SuperSafeTM shopping
SuperFair.Shop badge

Hand and Finger - Fracture or Dislocation

Generally, direct work or sport-related injuries that lead to a number of hand and finger disorders, such as fractures or dislocations of the carpus, metacarpus or fingers.

Finger Dislocation-Fracture

Finger dislocations usually displace dorsally, but can also be lateral or volar. Classification depends on whether or not there is ligament injury and its severity. Dislocations are common in the interphalangeal joints, as they are trochlear joints with flexo-extension movements that do not allow lateral movement. Also worth mentioning, as it is very common, is the fracture-dislocation of the first metacarpal or Bennett’s injury. Fractures are common and can be transversal, spiroidal or oblique with the musculature and fascia preventing displacement. One of the most common types is scaphoid fracture, which is slow to consolidate and usually caused by a fall onto an outstretched hand in forced dorsiflexion. Boxer’s fracture, one of the most common, is caused by the impact of a clenched fist on a hard surface, resulting in fracture of the fifth and even the fourth metacarpal, producing an open wound in some cases. Sprains or dislocations of fingers usually compromise the proximal interphalangeal joints and are very common in sport.

Hand Fracture Symptoms

Fractures usually cause diffuse pain in the fracture site, with oedema and the presence of late ecchymosis in the palm of the hand. Scaphoid fractures cause pain and functional limitation in the flexion and extension movements of the wrist with loss of the ability to press the thumb against the index finger. Boxer’s fracture of one (5th metatarsal) or more metatarsals produces pain with inflammation. Dislocations cause joint deformity with shortening of length and functional disability. Ligament tears are also possible, which determines the severity.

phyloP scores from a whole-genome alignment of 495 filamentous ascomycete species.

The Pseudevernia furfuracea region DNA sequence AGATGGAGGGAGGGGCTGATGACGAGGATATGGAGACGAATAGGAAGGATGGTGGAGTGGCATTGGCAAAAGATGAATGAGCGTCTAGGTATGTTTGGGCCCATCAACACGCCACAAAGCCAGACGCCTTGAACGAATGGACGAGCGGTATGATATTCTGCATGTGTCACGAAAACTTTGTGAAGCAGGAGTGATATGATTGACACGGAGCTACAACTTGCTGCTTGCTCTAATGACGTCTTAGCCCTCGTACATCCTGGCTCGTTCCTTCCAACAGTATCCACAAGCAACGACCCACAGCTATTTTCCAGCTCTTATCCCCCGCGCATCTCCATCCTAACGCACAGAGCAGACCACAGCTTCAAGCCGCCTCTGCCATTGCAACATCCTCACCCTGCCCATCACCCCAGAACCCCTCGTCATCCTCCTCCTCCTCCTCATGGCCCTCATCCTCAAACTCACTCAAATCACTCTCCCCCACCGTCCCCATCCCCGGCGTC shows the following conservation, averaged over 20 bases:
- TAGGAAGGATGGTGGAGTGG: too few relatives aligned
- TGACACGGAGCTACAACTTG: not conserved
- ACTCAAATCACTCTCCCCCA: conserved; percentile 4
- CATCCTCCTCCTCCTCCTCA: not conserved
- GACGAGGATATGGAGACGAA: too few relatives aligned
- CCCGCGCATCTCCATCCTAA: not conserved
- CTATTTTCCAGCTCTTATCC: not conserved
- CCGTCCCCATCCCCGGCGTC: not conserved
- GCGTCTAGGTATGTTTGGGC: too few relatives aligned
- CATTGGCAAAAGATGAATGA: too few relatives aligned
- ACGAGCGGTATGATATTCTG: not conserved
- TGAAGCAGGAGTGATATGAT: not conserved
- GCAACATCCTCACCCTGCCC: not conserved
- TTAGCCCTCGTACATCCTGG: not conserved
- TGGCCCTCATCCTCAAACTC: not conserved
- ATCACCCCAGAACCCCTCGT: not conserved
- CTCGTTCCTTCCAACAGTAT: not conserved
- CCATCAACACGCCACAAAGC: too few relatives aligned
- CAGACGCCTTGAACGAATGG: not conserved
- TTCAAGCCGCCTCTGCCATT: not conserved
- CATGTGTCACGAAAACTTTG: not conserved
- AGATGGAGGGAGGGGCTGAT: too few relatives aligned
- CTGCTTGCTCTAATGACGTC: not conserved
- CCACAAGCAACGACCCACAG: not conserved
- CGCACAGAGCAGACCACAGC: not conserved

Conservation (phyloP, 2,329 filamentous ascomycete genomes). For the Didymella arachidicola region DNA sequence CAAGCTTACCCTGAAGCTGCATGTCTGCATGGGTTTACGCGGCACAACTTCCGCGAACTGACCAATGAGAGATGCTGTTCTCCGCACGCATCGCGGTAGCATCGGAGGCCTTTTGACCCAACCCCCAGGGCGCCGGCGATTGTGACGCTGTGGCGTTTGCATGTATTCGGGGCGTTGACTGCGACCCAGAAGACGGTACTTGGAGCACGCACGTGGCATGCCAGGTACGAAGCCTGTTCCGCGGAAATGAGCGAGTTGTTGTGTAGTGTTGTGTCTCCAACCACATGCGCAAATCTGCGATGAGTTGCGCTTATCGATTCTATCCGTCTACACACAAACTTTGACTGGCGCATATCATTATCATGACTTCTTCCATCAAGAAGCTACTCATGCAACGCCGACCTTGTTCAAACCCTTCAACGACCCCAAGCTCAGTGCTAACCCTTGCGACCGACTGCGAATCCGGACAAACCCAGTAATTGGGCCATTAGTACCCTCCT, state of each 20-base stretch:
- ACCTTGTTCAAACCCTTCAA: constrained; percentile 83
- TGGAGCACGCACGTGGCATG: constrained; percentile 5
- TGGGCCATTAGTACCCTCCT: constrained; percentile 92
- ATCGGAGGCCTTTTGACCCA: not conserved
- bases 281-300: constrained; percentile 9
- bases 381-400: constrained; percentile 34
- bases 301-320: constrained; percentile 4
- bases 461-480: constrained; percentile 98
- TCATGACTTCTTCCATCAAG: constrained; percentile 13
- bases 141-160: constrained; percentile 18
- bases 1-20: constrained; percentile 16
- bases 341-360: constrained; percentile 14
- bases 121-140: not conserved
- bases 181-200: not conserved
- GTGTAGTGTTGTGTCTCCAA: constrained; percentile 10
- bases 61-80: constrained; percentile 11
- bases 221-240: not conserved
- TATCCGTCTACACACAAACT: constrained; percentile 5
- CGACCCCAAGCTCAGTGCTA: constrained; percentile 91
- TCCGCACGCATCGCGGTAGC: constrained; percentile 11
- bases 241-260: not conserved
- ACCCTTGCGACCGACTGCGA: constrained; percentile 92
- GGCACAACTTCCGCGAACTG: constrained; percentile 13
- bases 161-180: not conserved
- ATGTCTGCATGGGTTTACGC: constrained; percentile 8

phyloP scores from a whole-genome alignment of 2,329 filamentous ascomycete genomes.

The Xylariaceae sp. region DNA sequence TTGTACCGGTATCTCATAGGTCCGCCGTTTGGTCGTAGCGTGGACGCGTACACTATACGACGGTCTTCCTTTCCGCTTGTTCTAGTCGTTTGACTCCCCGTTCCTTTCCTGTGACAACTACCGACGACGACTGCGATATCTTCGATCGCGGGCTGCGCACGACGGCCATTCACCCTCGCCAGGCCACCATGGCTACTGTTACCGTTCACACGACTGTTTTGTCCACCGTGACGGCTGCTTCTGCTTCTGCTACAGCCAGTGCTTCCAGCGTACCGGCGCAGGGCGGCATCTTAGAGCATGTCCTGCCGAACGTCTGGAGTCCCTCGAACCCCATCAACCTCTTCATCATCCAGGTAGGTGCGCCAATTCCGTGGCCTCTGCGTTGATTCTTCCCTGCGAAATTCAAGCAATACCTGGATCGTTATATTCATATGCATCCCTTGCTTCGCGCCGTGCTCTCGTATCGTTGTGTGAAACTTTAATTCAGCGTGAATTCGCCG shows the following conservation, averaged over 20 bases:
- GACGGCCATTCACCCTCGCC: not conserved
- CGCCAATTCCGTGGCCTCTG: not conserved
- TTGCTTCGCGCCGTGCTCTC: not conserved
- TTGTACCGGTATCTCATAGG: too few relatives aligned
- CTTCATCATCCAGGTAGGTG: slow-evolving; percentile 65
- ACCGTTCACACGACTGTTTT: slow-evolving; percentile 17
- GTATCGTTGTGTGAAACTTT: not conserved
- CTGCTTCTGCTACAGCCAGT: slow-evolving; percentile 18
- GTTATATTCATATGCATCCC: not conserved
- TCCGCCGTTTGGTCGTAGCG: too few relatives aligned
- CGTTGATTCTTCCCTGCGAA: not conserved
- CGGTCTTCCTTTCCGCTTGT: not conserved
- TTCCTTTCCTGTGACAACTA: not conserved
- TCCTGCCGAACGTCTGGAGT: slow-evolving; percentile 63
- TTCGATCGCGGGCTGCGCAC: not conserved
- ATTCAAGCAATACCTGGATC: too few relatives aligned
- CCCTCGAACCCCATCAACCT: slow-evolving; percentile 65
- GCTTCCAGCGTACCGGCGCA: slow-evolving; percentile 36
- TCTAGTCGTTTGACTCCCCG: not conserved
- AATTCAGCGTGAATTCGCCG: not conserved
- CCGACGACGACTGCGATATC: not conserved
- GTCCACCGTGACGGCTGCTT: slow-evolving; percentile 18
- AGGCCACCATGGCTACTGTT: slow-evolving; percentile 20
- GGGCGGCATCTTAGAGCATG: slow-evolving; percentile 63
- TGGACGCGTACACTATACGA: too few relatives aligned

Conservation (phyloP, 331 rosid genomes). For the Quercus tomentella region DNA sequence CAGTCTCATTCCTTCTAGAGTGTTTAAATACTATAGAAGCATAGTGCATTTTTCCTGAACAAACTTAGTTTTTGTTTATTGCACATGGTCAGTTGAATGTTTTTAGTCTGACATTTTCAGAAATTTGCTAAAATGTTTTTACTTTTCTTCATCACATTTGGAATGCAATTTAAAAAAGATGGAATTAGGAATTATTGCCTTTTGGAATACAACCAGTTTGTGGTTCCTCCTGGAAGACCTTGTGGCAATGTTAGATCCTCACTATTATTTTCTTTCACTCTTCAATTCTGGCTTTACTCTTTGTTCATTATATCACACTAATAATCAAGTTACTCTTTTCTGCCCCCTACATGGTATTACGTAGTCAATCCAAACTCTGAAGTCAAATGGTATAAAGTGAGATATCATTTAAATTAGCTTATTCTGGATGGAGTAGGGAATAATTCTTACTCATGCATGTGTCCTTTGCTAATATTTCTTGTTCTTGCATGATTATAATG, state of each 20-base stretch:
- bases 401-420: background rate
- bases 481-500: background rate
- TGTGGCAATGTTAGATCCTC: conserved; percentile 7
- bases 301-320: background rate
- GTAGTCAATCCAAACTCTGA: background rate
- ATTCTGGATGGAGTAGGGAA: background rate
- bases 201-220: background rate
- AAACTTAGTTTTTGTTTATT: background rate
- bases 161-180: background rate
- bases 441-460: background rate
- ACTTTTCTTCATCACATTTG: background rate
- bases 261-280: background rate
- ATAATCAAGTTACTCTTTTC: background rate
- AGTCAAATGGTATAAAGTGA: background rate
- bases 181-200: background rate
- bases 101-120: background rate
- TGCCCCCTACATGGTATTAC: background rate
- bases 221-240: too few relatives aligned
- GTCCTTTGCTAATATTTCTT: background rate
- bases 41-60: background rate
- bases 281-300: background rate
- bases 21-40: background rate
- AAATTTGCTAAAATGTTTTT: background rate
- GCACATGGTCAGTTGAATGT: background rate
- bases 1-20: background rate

Hand & Finger Fracture - Orthotic Treatment

Immobilisation is usually used as a conservative method with finger, wrist and/or hand splints or forearm orthoses, or even a combination of both, for a maximum period of three weeks, followed by suitable rehabilitation techniques to prevent joint stiffness, especially in the fingers. Immobilisation with an orthosis requires the use of devices specifically designed for the condition being treated, taking into account aspects such as the positioning in abduction of a joint (Bennett’s dislocation) or the flexion of one or more joints (boxer’s fracture), as well as hyperextension of the distal interphalangeal joint in extensor fractures of the finger, which require correct selection of the optimum orthosis for proper orthotic treatment, given the wide range of orthoses. For wrist, hand, finger and multiple active and passive combinations, it is recommended that the specialist select the orthosis.

 Shop Now >> Finger Splints & Hand Braces